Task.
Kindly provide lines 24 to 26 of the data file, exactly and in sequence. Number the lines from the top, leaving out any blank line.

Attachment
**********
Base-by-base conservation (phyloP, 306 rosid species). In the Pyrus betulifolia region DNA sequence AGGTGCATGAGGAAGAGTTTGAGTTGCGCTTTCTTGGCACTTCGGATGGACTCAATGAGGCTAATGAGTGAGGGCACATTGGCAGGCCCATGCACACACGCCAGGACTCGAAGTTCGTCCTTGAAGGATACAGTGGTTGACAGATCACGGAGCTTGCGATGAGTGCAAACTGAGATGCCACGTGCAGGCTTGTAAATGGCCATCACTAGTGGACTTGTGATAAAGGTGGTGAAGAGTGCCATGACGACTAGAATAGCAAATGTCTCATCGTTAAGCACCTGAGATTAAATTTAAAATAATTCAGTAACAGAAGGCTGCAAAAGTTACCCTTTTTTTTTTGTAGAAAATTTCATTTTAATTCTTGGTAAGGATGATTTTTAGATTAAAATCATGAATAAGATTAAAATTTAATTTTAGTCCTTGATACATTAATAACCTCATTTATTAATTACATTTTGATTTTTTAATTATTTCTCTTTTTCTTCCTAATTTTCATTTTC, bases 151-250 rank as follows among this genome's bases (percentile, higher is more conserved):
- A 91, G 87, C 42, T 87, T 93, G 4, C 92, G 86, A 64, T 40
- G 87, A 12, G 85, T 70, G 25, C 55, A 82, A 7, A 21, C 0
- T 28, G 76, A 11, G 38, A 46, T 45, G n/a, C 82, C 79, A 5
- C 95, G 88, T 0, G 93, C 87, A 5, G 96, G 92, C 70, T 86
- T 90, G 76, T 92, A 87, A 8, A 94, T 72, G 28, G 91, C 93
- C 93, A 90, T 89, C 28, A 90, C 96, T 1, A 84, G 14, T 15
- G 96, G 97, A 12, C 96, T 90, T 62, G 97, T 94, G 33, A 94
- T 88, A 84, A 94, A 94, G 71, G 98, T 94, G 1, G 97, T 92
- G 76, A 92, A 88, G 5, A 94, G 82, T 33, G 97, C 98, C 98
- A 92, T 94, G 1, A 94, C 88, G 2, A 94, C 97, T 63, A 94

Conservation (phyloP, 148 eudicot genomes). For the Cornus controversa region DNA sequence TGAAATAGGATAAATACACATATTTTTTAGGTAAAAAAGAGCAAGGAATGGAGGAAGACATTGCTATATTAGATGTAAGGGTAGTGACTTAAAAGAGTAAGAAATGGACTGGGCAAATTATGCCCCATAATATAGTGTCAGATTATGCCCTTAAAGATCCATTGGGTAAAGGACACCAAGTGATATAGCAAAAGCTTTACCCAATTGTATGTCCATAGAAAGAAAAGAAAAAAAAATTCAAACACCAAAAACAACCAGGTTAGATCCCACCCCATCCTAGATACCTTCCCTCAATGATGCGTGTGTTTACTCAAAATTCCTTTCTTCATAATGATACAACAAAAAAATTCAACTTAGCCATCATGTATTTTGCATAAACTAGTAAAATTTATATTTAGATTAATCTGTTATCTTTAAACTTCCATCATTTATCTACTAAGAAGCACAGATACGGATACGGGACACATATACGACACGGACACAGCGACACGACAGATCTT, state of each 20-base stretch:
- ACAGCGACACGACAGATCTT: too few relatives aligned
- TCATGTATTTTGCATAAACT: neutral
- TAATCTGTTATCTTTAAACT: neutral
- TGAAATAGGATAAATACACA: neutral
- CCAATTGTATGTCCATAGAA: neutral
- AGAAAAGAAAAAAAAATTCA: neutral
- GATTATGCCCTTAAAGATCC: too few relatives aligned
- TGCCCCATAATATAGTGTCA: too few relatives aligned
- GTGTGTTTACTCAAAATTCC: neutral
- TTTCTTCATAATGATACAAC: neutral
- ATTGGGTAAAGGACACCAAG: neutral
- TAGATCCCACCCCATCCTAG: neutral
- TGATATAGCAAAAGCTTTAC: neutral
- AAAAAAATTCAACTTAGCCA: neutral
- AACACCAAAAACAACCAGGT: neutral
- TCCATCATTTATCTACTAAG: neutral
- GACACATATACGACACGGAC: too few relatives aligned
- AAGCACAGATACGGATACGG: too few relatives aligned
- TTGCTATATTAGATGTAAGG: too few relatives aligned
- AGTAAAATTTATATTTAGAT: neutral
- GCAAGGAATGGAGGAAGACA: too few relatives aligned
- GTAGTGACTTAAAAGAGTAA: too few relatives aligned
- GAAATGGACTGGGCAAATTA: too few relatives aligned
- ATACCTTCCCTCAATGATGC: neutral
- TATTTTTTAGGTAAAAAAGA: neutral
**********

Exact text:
- TAGATCCCACCCCATCCTAG: neutral
- TGATATAGCAAAAGCTTTAC: neutral
- AAAAAAATTCAACTTAGCCA: neutral